If a controversial proposal by the Government and the insurance industry is approved, people who are injured through no fault of their own and are seeking less than £5,000 in damages will have to represent themselves in the Small Claims Court from April 2013.
That will be the effect of an increase in the small claims limit from its present level of £1,000, warns Neille Ryan, a partner and an expert in personal injury cases with leading law firm Furley Page.
Neille said no-win no-fee agreements which are commonplace now can only work where the solicitor has a chance of getting their costs back from the other side if they win the case.
Today that chance of costs recovery applies as long as the damages are more than the present small claims limit of £1,000, so solicitors will act on a no-win no-fee basis where the injury is worth more than £1,000.
“If a solicitor’s costs will only be paid where the injury is worth more than £5,000 then the vast majority of injury claimants will be faced with a stark choice – instruct an independent legal advisor and pay all of their costs yourself, or claim without the help of a solicitor and take on the insurance company’s team of lawyers yourself.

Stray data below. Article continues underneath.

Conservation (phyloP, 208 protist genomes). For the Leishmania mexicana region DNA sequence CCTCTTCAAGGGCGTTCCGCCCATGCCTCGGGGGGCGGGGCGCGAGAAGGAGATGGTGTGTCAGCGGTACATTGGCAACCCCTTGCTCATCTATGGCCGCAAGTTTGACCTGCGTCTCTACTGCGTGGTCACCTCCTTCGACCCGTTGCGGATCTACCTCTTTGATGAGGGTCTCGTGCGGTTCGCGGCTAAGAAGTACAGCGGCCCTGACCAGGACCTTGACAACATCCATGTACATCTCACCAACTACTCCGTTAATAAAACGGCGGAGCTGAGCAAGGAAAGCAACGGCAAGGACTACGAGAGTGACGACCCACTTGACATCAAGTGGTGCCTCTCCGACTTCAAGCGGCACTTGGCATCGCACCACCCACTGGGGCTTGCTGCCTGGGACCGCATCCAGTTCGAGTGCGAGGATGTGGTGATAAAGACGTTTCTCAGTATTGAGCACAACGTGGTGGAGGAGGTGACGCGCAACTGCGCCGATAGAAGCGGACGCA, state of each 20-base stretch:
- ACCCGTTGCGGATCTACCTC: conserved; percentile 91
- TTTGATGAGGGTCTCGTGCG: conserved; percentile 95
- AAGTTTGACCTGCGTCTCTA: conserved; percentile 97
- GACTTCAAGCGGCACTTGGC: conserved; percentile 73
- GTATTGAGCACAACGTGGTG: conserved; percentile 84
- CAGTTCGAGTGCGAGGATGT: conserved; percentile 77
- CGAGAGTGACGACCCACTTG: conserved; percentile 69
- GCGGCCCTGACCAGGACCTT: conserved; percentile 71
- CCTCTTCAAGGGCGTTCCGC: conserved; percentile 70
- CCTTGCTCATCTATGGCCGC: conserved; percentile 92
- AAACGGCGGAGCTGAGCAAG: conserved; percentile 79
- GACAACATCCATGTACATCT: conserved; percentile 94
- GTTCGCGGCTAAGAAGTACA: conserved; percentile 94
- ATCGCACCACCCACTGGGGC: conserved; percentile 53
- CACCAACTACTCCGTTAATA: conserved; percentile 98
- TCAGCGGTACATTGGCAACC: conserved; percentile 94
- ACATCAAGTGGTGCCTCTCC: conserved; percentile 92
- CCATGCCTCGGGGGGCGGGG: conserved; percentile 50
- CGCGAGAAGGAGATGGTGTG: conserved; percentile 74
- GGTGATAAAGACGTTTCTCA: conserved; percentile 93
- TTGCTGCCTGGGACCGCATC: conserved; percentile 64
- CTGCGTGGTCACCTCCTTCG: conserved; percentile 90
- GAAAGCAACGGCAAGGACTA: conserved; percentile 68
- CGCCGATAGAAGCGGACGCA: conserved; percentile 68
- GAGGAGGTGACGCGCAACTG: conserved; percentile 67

“A word of warning though – £5,000 is a substantial sum and would draw in many complex injuries, vulnerable claimants and hard-to-prove claims.
“For example, I dread to think how retired worker Roy Uden would have coped, on his own, in his fight against Scotia Gas for the Vibration White Finger caused by his use of percussive tools in his job,” said Neille.
Neille became interested in miners’ industrial disease claims through working on the first successful claim against British Coal for chronic bronchitis and emphysema. He has since acted for thousands of former miners, workers from other industries or their families, pursuing claims for respiratory disease, Vibration White Finger, and investigating such claims under-settled by other firms.
“Typical claims worth less than £5,000 could include a broken leg, a broken arm, a collapsed lung or loss of a spleen. This is not just about so-called dodgy whiplash claims after motor accidents, which of course has attracted much press criticism lately.
“Even the most blinkered of insurers would admit that you cannot fake a broken leg, yet if the insurers get their way such victims will have to fend for themselves in the Small Claims Court or give up a chunk of their compensation in legal fees.
“This proposal put forward by the insurance industry and the Government seems to be in favour but it is not right and must be resisted or it may become law next year,” added Neille.
For further advice on personal injury cases, contact Neille Ryan on 01227 763939.
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